Tokyo Gov. Yuriko Koike will announce her candidacy around June 10 for this summer's gubernatorial election in the capital, a source familiar with the situation said Wednesday.
Koike, a former defense minister, became governor in 2016 without the backing of Prime Minister Shinzo Abe's Liberal Democratic Party. But the party is considering backing her this time in the July 5 election.
Koike, 67, is preparing to announce her bid for re-election when the current regular session of the metropolitan assembly ends, the source said.
Ensuring a complete recovery from the coronavirus epidemic and holding a successful Tokyo Olympics and Paralympics in 2021 after a one-year delay are expected to be her priorities in the upcoming campaign.
"My focus now is to take steps to deal with the coronavirus and vitalize the economy once again," Koike told reporters Wednesday, without revealing her intention to seek another four-year term.
The coronavirus outbreak has boosted her media exposure and helped her image as a commander-in-chief at a time when Abe has been perceived as lacking leadership.
She was among the governors who urged a reluctant Abe to declare a state of emergency over the pneumonia-causing virus.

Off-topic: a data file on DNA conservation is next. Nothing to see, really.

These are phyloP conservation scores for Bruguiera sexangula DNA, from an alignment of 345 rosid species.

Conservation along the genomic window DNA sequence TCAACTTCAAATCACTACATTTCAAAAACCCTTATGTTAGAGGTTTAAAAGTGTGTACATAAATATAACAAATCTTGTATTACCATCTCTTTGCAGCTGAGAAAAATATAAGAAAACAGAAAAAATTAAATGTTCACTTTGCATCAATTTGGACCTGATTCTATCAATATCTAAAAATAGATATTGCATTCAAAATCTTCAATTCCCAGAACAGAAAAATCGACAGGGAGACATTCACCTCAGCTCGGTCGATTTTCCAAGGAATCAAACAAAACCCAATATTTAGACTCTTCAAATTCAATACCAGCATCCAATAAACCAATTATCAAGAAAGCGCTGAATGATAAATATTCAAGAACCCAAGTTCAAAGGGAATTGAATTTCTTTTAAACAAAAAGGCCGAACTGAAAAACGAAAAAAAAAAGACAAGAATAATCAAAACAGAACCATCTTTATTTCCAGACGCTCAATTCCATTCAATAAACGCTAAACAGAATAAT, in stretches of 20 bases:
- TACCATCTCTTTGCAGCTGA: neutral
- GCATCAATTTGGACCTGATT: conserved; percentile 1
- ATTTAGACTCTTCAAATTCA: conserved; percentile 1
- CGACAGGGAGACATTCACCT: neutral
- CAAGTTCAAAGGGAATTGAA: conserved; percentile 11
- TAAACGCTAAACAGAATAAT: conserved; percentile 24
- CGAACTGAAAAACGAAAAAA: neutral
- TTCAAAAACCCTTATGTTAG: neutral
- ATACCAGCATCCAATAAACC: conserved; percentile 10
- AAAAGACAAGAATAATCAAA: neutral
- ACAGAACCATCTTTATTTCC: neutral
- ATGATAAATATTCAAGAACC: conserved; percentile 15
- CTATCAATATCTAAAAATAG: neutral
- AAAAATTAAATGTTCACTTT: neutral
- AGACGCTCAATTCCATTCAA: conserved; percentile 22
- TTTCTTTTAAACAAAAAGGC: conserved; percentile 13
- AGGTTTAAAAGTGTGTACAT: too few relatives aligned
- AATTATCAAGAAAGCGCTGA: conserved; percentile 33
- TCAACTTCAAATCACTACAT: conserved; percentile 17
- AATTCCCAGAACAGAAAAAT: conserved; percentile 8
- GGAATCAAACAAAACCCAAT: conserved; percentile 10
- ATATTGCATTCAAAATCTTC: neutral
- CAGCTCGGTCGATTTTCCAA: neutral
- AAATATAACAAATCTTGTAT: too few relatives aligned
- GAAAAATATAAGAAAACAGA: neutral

The emergency, declared for Tokyo on April 7, ended Monday, allowing Koike to start a three-stage plan to revive the Japanese capital, which has been the worst-hit among Japan's 47 prefectures.
In the previous election she clashed with the Tokyo chapter of the ruling party, which supported a different candidate.
However, there are signs in recent weeks that fences have been mended, partly due to the viral outbreak, which required a coordinated approach. LDP Secretary General Toshihiro Nikai, who is close to Abe, is a supporter of Koike.
Major opposition parties are having difficulty in fielding a candidate. Kenji Utsunomiya, who served as president of the Japan Federation of Bar Associations, and Takashi Tachibana, the head of NHK Kara Kokumin Wo Mamoru To (the party to protect the people from NHK), have already announced their candidacy.